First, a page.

As a small business owner, receiving compensation can take many different forms depending on your business’s legal structure and state and federal tax elections. One form of compensation is the dividend, which we’ll cover in-depth in this post.  

Most people know and understand dividends by the pennies on the share they get from some of their stock holdings. However, we will look at dividends not from the passive investor point of view, but the active business owners’ point of view. For owners, the dividend can represent an additional form of compensation or a reward for a company’s positive financial performance.

For tax purposes, the first place to understand dividends is from the entity type. S corporations (S corps) and C corporations (C corps) get their names from Subchapter S and Subchapter C, respectively, of the Internal Revenue Code. S corp and C corp owners both receive dividends; however, they each have very different characteristics that also relate to tax savings.

S corp dividends

There are technically two forms of S corp dividends that an owner can receive. The first is through distributions. S corporation distributions act and work very similarly to owner’s draws that a member in a limited liability company (LLC), a partner in a partnership, or a sole proprietor receives.

Since the S corporation status is a pass-through tax entity, such as an LLC, partnership, and sole proprietorship, the S corporation earnings are passed through to the owners and taxed on the owner’s personal income tax return. S corporation shareholders or owners can take these distributions tax-free to the extent that they have basis in the company, as in how much they’ve invested, so their share of the S corporation. Any distributions in excess of a shareholder’s stock basis would be subject to long-term capital gains tax. 

The second form of the S corporation dividend acts more like the traditional C corporation dividend and exists when the entity existed as a C corporation and has retained earnings prior to the conversion of the C corporation. The distributions of those earning and profits are taxed just like C corporation dividends. More on that below.

C corp dividends

The C corporation dividends act differently to the S corporation distributions due to C corp taxation. C corporations pay taxes at the corporate level and any dividends paid from the corporation are taxed again at the shareholder level, which results in double taxation. Because of this double taxation, C corporation owners may not want to receive taxable dividends as a form of compensation, particularly for smaller, closely held corporations.

However, reasonable compensation rules exist for C corporations whereby the compensation paid via wages and salaries needs to be reasonable based on the owner’s role in the corporation, financial condition of the corporation, consistency in setting compensation, comparison in compensation to other companies, and whether conflicts of interest exist in the setting of the reasonable salary. If compensation is excessive, that compensation can be reclassified as dividends to the owner. Due to the lower corporate income tax rates on business income for C corporations (currently at 21 percent), this is less of an issue than it has been in the past.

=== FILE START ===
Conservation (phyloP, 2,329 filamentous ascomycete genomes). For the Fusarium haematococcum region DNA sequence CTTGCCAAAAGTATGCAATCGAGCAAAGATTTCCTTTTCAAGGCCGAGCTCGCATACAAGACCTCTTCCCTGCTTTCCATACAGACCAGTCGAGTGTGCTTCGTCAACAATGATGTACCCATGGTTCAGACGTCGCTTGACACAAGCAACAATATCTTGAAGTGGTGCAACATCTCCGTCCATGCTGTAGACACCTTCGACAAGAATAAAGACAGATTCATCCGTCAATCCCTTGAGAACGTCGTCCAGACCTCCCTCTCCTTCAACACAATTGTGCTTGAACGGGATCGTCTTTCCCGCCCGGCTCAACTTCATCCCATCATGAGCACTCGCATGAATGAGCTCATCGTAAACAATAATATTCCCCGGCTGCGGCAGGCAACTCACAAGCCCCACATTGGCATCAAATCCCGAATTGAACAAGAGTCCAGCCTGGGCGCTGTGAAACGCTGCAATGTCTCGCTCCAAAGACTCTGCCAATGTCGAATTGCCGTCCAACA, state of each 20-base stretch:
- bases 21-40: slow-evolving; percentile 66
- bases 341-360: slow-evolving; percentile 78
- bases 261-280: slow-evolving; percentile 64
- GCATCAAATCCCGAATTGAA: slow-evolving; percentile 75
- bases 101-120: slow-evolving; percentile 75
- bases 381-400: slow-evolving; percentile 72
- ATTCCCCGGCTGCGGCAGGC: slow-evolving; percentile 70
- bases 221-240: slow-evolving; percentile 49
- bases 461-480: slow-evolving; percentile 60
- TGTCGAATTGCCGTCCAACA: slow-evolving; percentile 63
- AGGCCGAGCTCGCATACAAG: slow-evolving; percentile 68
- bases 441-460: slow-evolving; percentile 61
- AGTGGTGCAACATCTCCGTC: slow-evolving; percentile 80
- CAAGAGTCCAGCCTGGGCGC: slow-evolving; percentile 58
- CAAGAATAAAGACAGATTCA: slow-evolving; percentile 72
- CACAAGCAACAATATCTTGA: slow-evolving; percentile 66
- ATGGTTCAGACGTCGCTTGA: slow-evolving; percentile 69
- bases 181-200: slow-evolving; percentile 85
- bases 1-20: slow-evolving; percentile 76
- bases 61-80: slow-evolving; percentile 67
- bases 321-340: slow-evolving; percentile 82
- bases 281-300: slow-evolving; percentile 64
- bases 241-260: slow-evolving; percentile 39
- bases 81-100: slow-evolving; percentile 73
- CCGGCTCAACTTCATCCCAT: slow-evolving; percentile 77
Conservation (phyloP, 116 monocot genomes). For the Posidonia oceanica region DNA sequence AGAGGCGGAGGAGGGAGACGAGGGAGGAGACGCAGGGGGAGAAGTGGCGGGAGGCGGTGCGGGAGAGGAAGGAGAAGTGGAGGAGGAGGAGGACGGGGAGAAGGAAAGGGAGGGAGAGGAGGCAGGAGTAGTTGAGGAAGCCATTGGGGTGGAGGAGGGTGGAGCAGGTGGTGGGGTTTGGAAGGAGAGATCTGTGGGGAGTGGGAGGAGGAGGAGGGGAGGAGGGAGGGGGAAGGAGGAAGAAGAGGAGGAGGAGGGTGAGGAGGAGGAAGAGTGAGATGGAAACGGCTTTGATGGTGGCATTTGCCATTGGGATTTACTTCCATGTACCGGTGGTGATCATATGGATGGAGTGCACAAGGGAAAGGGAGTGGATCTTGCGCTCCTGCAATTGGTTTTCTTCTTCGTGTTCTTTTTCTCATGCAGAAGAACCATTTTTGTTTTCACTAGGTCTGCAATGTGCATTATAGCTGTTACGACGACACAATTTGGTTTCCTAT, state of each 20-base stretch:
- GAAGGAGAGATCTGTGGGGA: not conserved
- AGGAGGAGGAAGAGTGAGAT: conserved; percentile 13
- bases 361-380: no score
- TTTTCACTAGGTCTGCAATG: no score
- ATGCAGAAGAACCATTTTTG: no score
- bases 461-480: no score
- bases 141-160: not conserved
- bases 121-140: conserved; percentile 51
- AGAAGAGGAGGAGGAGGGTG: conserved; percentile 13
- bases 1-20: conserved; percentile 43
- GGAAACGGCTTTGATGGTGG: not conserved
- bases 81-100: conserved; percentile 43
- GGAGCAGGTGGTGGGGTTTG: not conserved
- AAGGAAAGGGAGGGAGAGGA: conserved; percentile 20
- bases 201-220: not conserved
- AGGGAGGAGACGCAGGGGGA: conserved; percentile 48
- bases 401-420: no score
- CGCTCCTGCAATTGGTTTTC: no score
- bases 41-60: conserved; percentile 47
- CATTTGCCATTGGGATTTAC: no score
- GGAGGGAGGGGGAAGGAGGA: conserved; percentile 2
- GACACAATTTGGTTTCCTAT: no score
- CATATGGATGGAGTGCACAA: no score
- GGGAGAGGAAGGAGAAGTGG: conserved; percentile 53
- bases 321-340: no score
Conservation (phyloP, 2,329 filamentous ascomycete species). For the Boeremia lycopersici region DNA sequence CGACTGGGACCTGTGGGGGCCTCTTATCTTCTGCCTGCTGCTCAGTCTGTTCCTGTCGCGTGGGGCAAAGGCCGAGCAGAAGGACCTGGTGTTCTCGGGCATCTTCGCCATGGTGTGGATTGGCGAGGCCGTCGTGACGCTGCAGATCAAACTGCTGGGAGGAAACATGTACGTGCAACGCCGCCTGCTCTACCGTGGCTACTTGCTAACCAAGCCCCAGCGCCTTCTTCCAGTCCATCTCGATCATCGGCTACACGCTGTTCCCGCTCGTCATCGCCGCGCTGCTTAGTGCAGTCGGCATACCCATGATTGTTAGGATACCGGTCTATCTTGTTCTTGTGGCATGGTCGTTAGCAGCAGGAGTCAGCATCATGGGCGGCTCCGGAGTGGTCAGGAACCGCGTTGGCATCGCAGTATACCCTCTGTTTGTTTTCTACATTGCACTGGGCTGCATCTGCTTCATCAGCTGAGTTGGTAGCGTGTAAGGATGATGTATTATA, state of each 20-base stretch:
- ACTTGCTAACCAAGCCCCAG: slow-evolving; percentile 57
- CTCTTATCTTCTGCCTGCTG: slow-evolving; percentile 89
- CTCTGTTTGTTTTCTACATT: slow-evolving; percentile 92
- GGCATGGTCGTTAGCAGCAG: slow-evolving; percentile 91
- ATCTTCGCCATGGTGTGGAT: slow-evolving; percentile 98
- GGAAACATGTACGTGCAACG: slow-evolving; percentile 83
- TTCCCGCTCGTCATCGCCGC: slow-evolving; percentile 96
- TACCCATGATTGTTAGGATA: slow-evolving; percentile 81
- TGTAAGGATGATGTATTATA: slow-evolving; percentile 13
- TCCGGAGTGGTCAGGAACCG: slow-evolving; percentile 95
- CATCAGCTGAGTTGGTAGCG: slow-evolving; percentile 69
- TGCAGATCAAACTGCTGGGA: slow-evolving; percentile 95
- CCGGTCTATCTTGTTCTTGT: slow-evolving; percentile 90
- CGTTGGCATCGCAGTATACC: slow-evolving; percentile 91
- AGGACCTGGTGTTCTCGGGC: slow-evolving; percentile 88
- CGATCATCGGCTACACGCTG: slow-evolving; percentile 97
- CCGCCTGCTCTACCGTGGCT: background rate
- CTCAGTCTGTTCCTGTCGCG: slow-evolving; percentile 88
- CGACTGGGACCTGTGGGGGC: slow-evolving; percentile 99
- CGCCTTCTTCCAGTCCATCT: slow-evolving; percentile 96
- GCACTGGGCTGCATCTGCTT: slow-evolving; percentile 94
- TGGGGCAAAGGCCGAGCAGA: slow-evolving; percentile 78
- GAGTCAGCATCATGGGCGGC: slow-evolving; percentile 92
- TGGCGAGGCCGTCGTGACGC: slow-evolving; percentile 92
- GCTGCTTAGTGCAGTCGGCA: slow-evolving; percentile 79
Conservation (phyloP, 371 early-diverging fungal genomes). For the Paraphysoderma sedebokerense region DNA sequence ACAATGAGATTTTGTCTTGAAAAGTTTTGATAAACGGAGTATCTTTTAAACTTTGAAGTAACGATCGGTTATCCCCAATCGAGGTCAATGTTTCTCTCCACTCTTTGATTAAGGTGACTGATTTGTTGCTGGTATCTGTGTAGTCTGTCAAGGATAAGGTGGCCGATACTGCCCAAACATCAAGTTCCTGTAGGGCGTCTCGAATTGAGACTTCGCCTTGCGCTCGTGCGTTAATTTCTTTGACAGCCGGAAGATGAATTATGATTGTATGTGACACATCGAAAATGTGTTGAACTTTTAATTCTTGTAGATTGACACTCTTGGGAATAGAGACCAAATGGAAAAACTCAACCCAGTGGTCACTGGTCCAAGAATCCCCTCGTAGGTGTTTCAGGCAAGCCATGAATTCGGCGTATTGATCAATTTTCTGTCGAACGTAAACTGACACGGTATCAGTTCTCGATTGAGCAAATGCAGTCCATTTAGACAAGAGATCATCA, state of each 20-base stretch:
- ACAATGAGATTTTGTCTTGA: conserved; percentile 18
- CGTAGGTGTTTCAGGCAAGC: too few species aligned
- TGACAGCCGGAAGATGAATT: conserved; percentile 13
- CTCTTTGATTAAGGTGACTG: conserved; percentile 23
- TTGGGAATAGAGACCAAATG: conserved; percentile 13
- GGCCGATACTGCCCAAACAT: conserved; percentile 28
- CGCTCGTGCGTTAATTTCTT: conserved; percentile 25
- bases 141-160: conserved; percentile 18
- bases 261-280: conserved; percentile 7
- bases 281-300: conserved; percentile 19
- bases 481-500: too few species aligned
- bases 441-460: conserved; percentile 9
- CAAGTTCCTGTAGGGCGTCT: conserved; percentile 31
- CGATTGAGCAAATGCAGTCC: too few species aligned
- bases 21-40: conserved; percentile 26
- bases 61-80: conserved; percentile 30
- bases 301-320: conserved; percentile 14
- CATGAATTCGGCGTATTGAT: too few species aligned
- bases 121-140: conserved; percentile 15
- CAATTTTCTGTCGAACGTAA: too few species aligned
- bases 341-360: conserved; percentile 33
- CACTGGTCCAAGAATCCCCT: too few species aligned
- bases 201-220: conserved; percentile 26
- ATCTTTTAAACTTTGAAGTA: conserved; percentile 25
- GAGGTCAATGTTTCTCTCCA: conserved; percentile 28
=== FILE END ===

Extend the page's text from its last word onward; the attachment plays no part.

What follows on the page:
Reporting dividends and distributions

Reporting dividends and distributions to the Internal Revenue Service (IRS) are different for C corporations and S corporations. 

S corps distributions are reported on Schedule K-1 (Form 1120-S), provided to each owner to reflect taxable income. It helps all of the business owners know if they have basis to take the distributions tax free when they file their individual income tax returns. 

Dividends from C corporations are reported on the 1099-DIV. For smaller, closely held C corporations, it is important that you file the 1099-DIV for dividends paid, even if there is only one owner of the C corporation. Failure to file a 1099-DIV can result in a penalty starting at $50 per form. These forms are due by March 31 each year.

Because S corporations and C corporations treat dividends differently, it is important for owners to know the tax-law differences and how dividends as a form of compensation impact you and your business. Understanding how dividends work for these entities will allow you as a taxpayer to make better decisions about how to use them and avoid potential problems when filing taxes for every tax year.

Joshua Lance Joshua Lance is the founder and Managing Director of Lance CPA Group, a virtual CPA firm that focuses on providing accounting and consulting services to craft breweries and digital agencies. A licensed Certified Public Accountant and Chartered Global Management Accountant, Josh is also a family man who calls Chicago home. Before venturing on his own with a mission to help small businesses, Josh spent his early career at Crowe LLP before working as a Controller at an ultra-high net worth family office. Josh is also an adjunct professor at Northwestern University in Evanston, IL teaching accounting in the Farley Center for Entrepreneurship and McCormick School of Engineering. He enjoys making wine and beer at home, cooking, traveling, and cheering on his favorite football and soccer teams. Josh was honored by being selected to the 2017 class of the AICPA Leadership Academy and was named as one of the 40 under 40 in 2017, 2018, and 2019 by CPA Practice Advisor. Josh was recently appointed to the Illinois CPA Society Board of Directors and the AICPA PCPS Executive Committee.
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